Lester Miller's House. Ellenor is at a loss. She explains that the situation isn't good, at all. That the police aren't even looking for anyone else. She asks Lester if Stephen committed the crime. Lester: "Obviously you think he did." Sounds to me like Ellenor believes the DA's rhetoric. The lawyer has her doubts. She wants Lester to consider a deal; Stephen is probably safer in jail. "I hate to let the DA win on this but there are other things I am more afraid of." Lester: "You're asking me to advise my son to plead guilty to a murder he didn't commit?" Sounds pretty awful to me.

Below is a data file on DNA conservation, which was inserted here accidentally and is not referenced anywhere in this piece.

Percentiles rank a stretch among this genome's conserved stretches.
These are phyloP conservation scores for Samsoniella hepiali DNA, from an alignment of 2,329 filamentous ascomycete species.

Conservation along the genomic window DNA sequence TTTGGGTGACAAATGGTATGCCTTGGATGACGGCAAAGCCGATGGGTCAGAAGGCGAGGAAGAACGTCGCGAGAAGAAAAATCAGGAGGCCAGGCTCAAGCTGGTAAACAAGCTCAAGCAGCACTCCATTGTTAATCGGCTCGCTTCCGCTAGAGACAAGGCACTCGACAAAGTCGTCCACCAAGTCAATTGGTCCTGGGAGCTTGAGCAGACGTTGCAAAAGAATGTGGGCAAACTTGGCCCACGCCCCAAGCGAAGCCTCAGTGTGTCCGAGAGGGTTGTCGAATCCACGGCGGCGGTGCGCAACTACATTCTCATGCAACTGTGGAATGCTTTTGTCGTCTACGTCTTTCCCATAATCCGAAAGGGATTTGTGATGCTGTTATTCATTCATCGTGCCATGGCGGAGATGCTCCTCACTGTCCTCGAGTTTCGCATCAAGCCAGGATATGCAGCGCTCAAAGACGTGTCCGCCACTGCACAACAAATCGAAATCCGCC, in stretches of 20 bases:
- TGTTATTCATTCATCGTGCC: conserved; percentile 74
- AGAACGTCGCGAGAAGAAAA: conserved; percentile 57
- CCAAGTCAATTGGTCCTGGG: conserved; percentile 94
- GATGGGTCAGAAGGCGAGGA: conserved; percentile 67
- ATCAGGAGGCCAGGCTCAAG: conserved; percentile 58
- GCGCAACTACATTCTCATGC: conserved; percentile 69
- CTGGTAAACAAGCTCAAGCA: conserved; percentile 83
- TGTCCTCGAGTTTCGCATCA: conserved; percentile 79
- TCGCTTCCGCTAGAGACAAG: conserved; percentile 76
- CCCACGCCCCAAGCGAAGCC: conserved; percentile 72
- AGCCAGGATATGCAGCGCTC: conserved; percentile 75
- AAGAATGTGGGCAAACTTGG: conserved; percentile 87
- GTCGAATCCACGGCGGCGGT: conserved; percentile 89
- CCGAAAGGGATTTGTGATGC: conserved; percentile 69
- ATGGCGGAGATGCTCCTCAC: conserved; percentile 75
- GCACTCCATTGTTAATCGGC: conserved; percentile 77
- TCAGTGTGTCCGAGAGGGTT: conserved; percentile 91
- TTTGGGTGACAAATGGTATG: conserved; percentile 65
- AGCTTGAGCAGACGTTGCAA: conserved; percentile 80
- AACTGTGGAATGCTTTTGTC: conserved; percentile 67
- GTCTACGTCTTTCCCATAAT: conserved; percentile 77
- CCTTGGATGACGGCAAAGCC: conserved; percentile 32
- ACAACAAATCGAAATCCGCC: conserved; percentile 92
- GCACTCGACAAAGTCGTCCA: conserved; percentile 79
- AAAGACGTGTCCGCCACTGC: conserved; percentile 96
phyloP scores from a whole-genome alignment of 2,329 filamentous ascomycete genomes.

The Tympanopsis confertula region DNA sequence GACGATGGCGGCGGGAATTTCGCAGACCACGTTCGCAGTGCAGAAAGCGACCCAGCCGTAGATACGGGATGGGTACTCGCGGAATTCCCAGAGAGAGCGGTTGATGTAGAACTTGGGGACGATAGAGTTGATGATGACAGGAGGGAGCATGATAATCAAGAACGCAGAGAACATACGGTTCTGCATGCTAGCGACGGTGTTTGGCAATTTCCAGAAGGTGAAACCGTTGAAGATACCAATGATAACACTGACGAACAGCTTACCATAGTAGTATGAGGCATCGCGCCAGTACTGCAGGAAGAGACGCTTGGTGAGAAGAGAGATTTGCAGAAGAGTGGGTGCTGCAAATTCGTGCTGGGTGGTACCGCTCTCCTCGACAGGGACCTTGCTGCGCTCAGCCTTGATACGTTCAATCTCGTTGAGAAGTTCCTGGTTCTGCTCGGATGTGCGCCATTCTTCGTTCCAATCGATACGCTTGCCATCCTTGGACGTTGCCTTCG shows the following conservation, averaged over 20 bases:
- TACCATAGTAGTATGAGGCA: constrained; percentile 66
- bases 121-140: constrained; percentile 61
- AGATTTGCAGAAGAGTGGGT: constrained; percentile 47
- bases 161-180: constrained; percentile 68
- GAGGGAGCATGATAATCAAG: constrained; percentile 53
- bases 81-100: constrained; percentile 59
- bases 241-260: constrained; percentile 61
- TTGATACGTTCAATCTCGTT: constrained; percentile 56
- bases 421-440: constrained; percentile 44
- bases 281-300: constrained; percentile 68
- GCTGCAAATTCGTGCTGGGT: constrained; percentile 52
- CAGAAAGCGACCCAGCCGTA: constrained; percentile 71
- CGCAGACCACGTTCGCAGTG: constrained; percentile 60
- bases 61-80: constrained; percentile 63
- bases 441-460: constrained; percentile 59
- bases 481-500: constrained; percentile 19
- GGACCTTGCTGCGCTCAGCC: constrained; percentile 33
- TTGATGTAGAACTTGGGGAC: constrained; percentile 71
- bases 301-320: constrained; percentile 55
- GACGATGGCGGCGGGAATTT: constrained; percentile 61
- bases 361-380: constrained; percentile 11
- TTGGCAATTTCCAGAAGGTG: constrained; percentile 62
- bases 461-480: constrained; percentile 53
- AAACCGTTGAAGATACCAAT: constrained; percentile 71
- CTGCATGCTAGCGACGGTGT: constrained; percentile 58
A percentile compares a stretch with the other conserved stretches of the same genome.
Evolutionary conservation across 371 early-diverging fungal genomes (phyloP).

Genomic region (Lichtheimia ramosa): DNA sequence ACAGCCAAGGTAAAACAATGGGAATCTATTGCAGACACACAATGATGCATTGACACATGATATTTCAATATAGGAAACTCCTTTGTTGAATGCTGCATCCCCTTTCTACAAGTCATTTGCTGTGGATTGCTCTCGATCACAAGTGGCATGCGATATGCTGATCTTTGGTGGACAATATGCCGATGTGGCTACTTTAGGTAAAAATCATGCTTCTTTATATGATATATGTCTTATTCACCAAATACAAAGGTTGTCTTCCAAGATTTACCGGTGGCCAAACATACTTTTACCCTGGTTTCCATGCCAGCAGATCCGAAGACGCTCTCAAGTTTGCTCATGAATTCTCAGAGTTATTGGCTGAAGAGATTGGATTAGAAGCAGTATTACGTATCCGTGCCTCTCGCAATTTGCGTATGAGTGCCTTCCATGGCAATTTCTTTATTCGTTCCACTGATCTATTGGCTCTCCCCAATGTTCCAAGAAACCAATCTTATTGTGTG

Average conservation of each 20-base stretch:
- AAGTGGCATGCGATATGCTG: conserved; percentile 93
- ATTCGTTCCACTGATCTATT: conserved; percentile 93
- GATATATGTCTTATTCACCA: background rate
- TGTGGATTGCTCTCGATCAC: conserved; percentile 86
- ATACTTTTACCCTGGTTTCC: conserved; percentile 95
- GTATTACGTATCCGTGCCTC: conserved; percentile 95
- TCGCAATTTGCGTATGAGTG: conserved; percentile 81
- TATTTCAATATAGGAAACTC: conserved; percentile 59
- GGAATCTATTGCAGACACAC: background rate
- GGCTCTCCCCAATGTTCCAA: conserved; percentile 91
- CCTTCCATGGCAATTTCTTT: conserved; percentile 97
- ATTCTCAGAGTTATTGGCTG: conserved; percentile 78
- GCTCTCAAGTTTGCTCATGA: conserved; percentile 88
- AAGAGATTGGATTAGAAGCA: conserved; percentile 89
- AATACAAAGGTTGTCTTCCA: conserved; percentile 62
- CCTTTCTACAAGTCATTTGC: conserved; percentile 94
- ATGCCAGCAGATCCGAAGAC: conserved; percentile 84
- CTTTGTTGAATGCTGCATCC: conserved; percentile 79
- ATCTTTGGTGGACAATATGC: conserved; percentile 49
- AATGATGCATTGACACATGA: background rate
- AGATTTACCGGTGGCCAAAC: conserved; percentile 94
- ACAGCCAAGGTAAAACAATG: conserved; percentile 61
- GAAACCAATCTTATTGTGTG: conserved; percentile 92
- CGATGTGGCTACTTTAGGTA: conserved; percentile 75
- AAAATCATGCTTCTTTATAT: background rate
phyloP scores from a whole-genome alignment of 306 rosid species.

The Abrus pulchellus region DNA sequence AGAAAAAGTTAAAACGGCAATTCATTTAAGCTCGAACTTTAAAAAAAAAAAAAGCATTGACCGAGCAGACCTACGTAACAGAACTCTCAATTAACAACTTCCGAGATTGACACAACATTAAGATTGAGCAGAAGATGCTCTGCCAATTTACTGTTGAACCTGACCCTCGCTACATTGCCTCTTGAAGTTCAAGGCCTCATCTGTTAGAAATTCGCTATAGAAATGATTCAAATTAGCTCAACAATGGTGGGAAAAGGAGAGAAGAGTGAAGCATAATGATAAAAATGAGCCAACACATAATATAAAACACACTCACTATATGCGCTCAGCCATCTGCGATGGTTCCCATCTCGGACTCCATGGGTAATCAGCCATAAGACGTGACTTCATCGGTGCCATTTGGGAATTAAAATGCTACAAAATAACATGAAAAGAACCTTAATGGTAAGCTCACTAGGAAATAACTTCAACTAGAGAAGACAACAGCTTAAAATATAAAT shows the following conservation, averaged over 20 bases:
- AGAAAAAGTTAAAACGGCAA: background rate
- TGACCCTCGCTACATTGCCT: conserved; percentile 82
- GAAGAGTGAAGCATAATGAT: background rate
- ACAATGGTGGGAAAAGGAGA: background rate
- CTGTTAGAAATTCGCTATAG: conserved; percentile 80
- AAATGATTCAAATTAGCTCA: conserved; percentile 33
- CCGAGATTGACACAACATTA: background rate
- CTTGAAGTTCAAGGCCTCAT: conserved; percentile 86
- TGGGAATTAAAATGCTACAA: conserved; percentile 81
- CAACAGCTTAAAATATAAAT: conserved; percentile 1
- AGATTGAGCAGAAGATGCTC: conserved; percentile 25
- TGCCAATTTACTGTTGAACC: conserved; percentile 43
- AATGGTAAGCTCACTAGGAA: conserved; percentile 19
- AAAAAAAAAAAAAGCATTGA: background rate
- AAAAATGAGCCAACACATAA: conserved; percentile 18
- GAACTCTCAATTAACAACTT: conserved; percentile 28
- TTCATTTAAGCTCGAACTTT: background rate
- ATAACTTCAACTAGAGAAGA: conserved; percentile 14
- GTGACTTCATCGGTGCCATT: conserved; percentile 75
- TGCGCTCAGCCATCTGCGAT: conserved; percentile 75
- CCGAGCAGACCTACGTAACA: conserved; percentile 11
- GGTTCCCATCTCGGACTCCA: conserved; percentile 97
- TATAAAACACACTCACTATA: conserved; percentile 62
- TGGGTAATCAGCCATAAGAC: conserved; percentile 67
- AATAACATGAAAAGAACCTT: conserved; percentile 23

The Firm. Frank is freaking out a little. Lindsay is trying to explain the civil trial to him, but he doesn't want to go to court, simply because he "didn't do anything." Rebecca calms him down by explaining that he doesn't have to go to jail this time. It's about getting the state to pay him for putting him away before, but all Frank sees is that he didn't do anything before either, and ended up in jail. "Please don't make me to go court, please!" He grabs Lindsay's hands and squeezes. Frank sits down and says, "They think I killed her, you know?" Lindsay insists that they don't -- that no one does. The only thing on Frank's mind is his daughter. He wants to find Andrea to tell her he's not guilty. Lindsay confesses. She did find Andrea. Frank's very excited. But he doesn't understand that she doesn't want to see him. Lindsay explains that her life has been very difficult, and that it's best if she doesn't see her father just yet. He's heartbroken. I'm heartbroken, for goodness' sake. I can't believe I let The Practice sucker me into feeling anything for a character on DEK's contrived show. Damn you, DEK! Frank thinks that Andrea still believes he committed the crime. Lindsay: "No! No. She doesn't think you did anything wrong." Frank: "Then why doesn't she want to come over?" Well, maybe in time, but for now, they're going to try to get Frank some restitution. "Isn't that great?" Rebecca patronizes a little. But Frank's attention is riveted on his daughter, hoping that one day, she will come over. Ah, poor Frank. Honestly -- poor, poor Frank.